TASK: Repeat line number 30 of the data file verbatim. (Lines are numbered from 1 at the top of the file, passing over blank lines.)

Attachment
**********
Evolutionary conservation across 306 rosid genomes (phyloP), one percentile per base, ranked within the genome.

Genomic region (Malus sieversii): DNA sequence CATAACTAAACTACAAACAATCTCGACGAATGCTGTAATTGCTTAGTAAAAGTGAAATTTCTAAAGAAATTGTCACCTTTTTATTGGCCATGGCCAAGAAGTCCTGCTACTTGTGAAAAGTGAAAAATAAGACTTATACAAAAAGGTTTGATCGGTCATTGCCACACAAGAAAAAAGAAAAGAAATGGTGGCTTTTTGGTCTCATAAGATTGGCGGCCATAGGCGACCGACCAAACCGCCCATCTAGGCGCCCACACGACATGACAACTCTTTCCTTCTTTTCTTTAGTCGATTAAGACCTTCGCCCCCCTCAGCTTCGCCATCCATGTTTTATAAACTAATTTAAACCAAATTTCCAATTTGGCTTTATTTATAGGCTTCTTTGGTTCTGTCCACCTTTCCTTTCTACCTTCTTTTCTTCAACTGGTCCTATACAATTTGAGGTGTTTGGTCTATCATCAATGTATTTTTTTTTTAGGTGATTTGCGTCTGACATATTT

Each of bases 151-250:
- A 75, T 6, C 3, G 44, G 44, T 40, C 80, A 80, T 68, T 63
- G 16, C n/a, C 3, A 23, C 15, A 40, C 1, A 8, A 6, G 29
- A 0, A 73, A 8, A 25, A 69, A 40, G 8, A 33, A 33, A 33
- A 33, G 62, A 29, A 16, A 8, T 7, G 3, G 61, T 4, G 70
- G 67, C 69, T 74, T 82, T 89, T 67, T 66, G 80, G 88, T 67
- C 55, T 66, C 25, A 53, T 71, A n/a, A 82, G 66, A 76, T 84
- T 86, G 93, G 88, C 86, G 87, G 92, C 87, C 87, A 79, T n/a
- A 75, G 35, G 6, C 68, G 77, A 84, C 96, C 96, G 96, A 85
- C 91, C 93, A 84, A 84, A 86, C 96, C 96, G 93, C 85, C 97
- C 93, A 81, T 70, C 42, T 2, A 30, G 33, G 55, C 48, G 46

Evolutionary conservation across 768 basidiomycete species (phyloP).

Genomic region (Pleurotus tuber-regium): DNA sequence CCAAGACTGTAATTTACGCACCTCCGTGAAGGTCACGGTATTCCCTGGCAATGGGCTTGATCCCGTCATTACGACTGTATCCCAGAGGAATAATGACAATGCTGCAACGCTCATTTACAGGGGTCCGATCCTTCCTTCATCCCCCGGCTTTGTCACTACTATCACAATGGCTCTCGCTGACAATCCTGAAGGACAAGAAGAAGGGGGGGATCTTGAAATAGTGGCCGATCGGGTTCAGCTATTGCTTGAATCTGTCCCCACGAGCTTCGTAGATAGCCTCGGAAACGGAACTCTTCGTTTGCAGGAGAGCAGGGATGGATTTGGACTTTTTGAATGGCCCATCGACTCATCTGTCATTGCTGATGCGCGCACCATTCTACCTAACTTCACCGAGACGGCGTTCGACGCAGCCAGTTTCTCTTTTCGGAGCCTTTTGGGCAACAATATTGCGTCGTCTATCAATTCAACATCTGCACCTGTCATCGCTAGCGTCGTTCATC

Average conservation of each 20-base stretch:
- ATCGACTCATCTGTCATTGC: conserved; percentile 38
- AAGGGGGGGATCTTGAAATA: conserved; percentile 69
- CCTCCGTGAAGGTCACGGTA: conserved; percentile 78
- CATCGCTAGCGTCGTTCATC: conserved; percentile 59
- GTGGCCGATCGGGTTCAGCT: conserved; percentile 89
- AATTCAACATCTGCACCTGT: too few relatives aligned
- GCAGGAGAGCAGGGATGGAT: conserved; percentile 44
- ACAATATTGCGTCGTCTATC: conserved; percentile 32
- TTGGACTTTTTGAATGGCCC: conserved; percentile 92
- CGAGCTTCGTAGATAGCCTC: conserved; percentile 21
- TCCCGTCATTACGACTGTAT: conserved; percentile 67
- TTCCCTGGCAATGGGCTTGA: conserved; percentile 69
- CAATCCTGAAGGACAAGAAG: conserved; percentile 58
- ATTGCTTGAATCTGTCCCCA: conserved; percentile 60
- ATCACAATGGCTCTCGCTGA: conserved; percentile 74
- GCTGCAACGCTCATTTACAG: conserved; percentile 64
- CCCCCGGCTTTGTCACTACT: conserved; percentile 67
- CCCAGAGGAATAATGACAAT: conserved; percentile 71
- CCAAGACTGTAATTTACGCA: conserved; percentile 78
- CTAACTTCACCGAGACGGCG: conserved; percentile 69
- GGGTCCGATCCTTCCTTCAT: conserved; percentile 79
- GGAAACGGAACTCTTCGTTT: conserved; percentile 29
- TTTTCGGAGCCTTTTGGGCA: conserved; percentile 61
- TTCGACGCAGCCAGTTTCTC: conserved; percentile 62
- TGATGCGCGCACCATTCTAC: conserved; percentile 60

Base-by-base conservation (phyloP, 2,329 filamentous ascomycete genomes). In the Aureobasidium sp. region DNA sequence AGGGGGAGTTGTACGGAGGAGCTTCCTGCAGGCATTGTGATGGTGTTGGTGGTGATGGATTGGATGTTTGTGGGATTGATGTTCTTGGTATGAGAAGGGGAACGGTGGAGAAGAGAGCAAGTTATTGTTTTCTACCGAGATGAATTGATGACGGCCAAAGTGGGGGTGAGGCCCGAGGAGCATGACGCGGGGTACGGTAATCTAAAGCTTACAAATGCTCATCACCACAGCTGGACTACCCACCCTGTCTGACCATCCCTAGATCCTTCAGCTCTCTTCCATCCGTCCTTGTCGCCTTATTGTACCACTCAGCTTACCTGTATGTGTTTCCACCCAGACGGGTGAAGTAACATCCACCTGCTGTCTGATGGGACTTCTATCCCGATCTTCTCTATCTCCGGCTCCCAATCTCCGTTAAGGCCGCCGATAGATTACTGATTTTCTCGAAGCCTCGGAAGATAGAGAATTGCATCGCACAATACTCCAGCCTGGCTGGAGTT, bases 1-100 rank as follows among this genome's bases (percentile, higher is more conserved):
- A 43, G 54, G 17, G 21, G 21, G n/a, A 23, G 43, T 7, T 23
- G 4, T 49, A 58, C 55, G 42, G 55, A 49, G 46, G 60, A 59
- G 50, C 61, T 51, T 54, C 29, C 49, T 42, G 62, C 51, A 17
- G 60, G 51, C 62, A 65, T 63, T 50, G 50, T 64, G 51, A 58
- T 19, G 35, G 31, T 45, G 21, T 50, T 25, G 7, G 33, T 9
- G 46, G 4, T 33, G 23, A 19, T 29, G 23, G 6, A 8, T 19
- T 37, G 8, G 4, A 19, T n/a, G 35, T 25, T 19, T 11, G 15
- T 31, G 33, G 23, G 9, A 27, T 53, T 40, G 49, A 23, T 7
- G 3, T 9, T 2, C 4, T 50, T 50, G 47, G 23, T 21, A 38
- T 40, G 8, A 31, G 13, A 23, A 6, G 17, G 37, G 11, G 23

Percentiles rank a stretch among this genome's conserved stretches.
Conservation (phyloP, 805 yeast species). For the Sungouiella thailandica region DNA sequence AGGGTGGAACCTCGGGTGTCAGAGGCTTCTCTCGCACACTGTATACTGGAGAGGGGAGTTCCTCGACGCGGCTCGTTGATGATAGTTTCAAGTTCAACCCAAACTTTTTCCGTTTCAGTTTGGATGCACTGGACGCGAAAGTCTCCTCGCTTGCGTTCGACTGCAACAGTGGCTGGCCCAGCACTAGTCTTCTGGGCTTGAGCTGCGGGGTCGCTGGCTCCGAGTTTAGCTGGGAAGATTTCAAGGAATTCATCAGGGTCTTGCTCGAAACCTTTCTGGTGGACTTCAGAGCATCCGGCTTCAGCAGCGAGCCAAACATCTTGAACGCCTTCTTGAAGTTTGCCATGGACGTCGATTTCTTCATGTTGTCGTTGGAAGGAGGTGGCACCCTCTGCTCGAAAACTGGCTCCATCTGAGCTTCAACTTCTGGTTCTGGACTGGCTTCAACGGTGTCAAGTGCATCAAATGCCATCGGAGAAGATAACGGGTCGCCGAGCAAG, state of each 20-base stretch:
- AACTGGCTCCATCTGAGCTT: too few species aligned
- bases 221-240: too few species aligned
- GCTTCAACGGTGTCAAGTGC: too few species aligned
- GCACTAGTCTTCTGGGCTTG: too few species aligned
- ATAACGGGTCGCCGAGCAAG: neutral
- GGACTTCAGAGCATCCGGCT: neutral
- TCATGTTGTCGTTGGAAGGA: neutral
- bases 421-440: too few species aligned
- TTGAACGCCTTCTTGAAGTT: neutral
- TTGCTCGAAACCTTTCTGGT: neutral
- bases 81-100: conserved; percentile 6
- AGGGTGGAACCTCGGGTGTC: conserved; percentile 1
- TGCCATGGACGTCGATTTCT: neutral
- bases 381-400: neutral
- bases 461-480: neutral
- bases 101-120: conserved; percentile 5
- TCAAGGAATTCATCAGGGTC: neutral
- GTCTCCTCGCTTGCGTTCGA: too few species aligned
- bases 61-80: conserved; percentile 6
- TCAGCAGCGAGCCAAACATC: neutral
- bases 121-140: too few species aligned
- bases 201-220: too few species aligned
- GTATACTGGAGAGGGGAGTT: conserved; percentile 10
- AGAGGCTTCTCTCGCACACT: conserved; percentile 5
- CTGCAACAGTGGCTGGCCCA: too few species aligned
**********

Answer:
- ATTGCTTGAATCTGTCCCCA: conserved; percentile 60